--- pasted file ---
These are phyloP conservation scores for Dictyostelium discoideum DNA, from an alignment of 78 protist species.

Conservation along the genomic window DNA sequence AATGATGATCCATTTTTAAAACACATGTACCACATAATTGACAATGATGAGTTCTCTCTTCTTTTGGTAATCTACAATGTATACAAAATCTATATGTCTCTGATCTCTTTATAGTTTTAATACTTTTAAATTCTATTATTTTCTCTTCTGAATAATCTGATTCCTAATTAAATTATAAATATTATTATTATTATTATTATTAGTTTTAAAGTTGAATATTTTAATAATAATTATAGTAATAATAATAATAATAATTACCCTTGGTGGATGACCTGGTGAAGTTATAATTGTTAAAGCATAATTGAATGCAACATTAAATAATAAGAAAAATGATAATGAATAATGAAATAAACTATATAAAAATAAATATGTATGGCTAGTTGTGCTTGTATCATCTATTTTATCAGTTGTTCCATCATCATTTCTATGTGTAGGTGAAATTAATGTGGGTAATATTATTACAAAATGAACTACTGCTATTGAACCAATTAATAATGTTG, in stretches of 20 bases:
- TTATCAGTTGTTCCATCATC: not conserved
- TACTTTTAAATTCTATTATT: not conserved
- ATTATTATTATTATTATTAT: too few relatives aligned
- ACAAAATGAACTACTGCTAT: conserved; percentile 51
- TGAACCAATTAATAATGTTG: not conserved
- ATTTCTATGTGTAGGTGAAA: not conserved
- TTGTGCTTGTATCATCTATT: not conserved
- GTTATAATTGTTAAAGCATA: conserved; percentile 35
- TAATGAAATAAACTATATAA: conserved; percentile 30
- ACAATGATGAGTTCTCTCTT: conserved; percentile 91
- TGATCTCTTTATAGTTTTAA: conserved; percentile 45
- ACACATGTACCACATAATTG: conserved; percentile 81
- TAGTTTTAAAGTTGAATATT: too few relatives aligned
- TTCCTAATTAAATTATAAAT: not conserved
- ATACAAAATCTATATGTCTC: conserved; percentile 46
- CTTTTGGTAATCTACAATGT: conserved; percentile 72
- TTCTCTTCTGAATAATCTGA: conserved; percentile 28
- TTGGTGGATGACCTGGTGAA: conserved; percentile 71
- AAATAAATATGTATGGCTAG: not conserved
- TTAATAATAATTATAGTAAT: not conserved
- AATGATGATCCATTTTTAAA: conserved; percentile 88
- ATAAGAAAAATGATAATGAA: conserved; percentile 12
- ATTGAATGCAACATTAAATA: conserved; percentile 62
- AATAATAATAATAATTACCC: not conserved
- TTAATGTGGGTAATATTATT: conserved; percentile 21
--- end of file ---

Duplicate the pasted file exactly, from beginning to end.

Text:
These are phyloP conservation scores for Dictyostelium discoideum DNA, from an alignment of 78 protist species.

Conservation along the genomic window DNA sequence AATGATGATCCATTTTTAAAACACATGTACCACATAATTGACAATGATGAGTTCTCTCTTCTTTTGGTAATCTACAATGTATACAAAATCTATATGTCTCTGATCTCTTTATAGTTTTAATACTTTTAAATTCTATTATTTTCTCTTCTGAATAATCTGATTCCTAATTAAATTATAAATATTATTATTATTATTATTATTAGTTTTAAAGTTGAATATTTTAATAATAATTATAGTAATAATAATAATAATAATTACCCTTGGTGGATGACCTGGTGAAGTTATAATTGTTAAAGCATAATTGAATGCAACATTAAATAATAAGAAAAATGATAATGAATAATGAAATAAACTATATAAAAATAAATATGTATGGCTAGTTGTGCTTGTATCATCTATTTTATCAGTTGTTCCATCATCATTTCTATGTGTAGGTGAAATTAATGTGGGTAATATTATTACAAAATGAACTACTGCTATTGAACCAATTAATAATGTTG, in stretches of 20 bases:
- TTATCAGTTGTTCCATCATC: not conserved
- TACTTTTAAATTCTATTATT: not conserved
- ATTATTATTATTATTATTAT: too few relatives aligned
- ACAAAATGAACTACTGCTAT: conserved; percentile 51
- TGAACCAATTAATAATGTTG: not conserved
- ATTTCTATGTGTAGGTGAAA: not conserved
- TTGTGCTTGTATCATCTATT: not conserved
- GTTATAATTGTTAAAGCATA: conserved; percentile 35
- TAATGAAATAAACTATATAA: conserved; percentile 30
- ACAATGATGAGTTCTCTCTT: conserved; percentile 91
- TGATCTCTTTATAGTTTTAA: conserved; percentile 45
- ACACATGTACCACATAATTG: conserved; percentile 81
- TAGTTTTAAAGTTGAATATT: too few relatives aligned
- TTCCTAATTAAATTATAAAT: not conserved
- ATACAAAATCTATATGTCTC: conserved; percentile 46
- CTTTTGGTAATCTACAATGT: conserved; percentile 72
- TTCTCTTCTGAATAATCTGA: conserved; percentile 28
- TTGGTGGATGACCTGGTGAA: conserved; percentile 71
- AAATAAATATGTATGGCTAG: not conserved
- TTAATAATAATTATAGTAAT: not conserved
- AATGATGATCCATTTTTAAA: conserved; percentile 88
- ATAAGAAAAATGATAATGAA: conserved; percentile 12
- ATTGAATGCAACATTAAATA: conserved; percentile 62
- AATAATAATAATAATTACCC: not conserved
- TTAATGTGGGTAATATTATT: conserved; percentile 21